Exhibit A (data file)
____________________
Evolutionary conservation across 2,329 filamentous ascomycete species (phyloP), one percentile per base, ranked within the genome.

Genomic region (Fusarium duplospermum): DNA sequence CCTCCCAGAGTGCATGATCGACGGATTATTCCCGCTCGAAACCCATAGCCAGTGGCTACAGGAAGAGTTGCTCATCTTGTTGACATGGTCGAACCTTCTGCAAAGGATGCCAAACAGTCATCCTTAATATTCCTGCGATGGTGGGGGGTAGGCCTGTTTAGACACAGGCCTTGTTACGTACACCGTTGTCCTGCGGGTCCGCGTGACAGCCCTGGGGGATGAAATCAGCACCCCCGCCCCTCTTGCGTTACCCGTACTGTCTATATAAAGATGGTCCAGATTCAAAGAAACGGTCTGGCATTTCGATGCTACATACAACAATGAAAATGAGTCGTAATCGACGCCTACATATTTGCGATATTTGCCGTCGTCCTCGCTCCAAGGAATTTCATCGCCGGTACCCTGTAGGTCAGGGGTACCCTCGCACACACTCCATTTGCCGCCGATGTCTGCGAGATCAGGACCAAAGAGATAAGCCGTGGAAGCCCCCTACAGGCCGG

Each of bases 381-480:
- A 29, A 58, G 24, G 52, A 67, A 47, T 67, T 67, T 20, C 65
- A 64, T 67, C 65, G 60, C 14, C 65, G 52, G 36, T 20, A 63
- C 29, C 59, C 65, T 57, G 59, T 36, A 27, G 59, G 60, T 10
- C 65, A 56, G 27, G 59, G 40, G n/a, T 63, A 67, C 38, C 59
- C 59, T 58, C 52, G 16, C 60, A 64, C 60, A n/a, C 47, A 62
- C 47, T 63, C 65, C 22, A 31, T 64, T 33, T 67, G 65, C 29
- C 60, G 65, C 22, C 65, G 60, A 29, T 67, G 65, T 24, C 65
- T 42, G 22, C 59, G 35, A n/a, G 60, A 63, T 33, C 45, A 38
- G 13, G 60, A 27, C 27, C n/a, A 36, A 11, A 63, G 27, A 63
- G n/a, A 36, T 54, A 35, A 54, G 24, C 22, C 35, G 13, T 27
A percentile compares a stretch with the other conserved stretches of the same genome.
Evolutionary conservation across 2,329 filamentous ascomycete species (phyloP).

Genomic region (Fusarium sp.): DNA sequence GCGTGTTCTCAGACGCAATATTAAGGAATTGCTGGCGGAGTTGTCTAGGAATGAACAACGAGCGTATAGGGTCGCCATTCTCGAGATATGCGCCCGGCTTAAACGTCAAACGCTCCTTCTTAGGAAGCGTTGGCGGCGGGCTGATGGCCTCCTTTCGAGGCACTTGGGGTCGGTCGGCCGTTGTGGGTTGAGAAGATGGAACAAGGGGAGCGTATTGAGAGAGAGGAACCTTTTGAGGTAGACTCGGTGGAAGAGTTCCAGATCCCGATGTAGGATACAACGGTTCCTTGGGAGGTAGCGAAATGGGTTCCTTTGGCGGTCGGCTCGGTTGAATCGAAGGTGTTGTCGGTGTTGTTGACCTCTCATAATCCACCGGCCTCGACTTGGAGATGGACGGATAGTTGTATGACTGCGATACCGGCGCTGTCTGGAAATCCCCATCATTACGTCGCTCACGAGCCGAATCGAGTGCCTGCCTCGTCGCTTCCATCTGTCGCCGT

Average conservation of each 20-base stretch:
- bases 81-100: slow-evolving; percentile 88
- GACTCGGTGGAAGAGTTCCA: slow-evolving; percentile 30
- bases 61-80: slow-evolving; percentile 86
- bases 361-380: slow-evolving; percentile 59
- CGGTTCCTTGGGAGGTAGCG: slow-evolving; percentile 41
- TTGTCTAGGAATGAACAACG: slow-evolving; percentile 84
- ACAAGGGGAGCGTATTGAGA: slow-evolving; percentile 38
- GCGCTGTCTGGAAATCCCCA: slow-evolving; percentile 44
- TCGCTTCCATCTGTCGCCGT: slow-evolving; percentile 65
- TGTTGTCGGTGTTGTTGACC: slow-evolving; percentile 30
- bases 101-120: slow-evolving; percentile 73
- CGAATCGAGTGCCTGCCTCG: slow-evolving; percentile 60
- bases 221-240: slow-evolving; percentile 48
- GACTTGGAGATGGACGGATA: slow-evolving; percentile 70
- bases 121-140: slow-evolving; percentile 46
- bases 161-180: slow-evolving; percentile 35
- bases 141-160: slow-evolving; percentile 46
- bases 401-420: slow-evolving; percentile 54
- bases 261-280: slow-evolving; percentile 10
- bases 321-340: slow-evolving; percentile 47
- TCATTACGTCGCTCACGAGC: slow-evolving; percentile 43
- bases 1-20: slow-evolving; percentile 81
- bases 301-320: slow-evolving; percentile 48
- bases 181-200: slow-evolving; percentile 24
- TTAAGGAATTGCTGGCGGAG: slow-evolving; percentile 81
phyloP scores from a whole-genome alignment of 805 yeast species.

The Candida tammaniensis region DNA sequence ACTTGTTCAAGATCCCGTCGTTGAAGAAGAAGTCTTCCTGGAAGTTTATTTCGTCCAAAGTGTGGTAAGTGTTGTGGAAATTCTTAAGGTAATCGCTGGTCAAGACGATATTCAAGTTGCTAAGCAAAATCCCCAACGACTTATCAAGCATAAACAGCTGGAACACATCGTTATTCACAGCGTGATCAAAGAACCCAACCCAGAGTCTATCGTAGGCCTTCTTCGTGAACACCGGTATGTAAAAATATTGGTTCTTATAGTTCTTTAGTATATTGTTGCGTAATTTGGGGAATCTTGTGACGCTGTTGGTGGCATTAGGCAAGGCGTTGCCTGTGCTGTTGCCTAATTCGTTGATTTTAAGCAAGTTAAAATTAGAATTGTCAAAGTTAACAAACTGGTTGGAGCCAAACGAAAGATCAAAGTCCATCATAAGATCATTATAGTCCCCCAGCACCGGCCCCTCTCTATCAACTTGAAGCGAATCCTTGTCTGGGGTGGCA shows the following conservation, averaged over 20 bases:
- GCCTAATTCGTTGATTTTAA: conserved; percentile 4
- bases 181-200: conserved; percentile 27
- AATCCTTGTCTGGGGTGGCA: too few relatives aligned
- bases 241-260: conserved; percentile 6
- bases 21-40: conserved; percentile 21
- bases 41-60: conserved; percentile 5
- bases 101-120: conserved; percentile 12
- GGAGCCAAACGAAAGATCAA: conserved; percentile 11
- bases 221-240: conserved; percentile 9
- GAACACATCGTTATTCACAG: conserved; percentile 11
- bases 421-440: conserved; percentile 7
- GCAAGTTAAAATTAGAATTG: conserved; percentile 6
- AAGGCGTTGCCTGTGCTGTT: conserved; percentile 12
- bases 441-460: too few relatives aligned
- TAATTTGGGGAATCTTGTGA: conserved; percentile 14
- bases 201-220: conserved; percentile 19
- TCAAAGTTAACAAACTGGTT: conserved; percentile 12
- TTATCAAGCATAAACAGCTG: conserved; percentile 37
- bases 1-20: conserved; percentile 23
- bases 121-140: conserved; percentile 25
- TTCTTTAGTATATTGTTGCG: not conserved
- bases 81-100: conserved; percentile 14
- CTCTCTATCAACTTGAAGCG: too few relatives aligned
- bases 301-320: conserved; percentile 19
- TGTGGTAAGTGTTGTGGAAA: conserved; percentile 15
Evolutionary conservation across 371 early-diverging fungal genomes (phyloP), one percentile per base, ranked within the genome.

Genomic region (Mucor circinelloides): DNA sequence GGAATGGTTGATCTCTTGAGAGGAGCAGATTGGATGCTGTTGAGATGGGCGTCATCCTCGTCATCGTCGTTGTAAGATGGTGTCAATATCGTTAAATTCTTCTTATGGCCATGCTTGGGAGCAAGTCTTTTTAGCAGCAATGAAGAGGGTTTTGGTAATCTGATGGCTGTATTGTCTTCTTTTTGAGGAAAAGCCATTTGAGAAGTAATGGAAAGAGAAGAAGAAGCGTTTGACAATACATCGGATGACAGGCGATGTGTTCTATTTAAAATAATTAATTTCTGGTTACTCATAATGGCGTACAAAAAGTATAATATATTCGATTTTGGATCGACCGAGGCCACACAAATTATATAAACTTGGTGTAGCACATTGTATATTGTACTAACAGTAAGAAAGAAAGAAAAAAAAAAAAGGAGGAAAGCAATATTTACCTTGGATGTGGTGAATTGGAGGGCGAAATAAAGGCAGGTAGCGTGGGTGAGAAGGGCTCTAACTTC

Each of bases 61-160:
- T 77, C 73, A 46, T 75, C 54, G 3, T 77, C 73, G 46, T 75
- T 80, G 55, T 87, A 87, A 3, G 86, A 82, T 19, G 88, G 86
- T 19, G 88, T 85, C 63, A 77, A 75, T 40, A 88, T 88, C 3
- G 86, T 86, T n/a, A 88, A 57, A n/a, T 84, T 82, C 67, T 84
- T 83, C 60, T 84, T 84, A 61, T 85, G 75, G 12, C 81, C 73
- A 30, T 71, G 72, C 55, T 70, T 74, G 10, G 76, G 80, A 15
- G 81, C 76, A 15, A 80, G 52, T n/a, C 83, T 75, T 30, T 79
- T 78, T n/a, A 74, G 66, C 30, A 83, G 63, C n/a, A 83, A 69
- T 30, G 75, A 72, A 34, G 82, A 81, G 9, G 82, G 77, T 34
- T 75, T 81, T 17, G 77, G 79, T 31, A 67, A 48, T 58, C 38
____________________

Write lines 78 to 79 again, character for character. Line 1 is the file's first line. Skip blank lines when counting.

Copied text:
- A 30, T 71, G 72, C 55, T 70, T 74, G 10, G 76, G 80, A 15
- G 81, C 76, A 15, A 80, G 52, T n/a, C 83, T 75, T 30, T 79